My first concrete step in honoring this commitment was designing a project where students created data graphics that exposed disproportionalities among communities of color with regard to issues that students found relevant to themselves. One of my students created a data graphic on police brutality using data that showed the number of police shootings in the US. When I expressed the police brutality data mathematically, I focused solely on the numbers and found myself repeating the phrase, “Black people shot to death by the police,” not realizing that I was disregarding how each number represented a human being. I felt I normalized the murder of black bodies by not speaking about the life behind the numbers. I also did not ask or create a space for my students to talk about their feelings that may have come up during the project. From this experience I came to realize that STEAM educators shouldn’t shy away from an activity that would normally be done in humanities; journaling, poetry, and stories can be embedded into the math classroom to humanize those numbers.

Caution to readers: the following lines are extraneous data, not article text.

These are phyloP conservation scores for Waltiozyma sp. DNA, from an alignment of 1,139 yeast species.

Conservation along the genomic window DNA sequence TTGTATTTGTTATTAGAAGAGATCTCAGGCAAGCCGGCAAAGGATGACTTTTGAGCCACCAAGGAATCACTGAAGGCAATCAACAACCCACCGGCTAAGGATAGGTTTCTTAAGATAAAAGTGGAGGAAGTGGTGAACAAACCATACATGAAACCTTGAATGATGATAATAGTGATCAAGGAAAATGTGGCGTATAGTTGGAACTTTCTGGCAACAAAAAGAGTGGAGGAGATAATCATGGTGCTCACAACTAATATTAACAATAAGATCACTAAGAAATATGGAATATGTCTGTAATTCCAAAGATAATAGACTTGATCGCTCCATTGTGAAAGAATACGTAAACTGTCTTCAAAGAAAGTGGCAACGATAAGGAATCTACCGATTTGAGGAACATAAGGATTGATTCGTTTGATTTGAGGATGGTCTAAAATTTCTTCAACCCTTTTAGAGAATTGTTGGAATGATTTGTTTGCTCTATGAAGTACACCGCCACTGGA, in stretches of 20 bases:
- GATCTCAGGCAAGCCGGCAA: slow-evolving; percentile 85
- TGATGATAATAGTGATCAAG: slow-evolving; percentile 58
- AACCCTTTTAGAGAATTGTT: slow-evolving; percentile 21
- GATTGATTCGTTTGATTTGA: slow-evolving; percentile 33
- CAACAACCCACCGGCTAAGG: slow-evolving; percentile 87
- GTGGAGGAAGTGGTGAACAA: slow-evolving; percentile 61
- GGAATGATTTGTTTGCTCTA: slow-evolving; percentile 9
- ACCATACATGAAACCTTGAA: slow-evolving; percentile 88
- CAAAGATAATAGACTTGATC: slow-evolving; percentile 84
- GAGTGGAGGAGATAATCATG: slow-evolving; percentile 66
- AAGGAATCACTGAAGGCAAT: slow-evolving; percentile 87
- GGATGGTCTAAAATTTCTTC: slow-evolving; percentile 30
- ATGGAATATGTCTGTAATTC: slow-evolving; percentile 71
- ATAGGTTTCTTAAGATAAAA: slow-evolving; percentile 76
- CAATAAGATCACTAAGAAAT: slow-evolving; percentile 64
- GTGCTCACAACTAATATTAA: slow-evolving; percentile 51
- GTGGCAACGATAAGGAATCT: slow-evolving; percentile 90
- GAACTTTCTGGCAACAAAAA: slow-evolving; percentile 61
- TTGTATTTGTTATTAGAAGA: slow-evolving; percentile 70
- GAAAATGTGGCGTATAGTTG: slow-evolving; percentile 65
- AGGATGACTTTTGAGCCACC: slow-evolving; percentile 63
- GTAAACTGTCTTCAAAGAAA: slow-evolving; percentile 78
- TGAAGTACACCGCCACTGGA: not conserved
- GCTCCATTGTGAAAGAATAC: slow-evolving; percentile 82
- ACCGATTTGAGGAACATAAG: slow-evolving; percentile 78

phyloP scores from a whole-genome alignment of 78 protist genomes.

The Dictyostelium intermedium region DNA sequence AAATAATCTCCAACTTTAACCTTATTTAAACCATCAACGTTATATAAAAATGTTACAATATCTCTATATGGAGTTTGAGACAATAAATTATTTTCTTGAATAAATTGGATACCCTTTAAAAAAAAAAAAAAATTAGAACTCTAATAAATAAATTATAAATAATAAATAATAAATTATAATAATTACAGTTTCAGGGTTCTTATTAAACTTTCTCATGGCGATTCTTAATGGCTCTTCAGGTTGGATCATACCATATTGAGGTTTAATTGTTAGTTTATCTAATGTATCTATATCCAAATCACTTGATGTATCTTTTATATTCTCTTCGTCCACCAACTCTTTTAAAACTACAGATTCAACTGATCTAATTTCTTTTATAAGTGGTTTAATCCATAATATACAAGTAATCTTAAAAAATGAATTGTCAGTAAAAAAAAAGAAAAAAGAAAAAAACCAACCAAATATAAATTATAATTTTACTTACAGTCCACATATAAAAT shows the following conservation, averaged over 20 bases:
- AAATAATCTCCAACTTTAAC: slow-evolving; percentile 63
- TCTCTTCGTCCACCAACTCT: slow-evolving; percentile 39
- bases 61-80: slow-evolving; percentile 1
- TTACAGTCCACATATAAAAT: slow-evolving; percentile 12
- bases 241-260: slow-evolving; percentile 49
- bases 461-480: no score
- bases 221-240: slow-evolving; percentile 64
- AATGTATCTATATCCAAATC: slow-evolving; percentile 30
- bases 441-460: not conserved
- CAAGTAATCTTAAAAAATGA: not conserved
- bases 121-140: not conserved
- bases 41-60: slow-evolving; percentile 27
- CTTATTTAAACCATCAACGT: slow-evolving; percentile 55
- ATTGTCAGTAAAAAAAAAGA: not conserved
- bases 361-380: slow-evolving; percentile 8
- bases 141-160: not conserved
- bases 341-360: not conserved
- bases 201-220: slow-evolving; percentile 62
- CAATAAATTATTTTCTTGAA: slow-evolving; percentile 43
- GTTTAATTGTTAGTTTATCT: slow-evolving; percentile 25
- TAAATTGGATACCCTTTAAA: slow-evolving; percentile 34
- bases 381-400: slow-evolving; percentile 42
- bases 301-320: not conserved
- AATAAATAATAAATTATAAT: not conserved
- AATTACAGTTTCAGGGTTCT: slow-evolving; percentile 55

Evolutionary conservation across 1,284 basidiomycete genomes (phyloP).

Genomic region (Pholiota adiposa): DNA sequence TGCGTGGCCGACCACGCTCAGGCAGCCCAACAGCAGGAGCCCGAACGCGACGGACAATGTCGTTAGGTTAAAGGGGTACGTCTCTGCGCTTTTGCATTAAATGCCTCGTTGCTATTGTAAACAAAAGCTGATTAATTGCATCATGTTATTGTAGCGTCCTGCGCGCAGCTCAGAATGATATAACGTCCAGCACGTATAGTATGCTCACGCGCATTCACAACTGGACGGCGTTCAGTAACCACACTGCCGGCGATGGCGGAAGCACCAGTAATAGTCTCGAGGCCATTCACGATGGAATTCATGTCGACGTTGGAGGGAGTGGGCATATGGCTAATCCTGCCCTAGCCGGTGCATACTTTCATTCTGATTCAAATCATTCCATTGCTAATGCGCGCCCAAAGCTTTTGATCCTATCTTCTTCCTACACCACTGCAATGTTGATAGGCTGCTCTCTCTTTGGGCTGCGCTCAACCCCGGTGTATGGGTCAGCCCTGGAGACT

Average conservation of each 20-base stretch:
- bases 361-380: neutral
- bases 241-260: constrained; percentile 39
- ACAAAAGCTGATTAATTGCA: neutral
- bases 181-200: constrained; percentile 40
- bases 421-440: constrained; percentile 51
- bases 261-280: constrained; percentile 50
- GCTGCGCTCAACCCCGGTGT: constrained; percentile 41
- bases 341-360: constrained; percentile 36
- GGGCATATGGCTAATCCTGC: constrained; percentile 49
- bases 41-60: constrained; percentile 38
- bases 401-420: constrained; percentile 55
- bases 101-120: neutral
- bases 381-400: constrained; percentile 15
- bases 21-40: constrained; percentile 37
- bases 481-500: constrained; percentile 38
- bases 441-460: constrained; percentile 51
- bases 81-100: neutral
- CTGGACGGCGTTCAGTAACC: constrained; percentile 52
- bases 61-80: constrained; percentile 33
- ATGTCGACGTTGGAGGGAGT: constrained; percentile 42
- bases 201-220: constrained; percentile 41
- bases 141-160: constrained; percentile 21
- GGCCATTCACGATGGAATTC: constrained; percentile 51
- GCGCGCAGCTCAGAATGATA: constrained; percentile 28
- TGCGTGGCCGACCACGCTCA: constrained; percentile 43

In the past, I would feel stuck and unsure of how to address this; I’d even avoid it, or claim there was no time to discuss it. This time, however, I had made a commitment to my students, and I took the opportunity to initiate a conversation with both my co-teacher and my students to acknowledge my shortcomings and to establish a community of mutual care and empathy. During that conversation, my students reflected on the emotions that came up for them during the project. One Latinx student shared, “Even though my race isn’t the one that's being killed the most, I feel the pain that Black people feel.” A Black student also reflected, “I felt a sigh of relief, I am finally able to say something about everything going on.” At this moment, leaning into vulnerability resulted in a valuable teachable moment for both my students and me.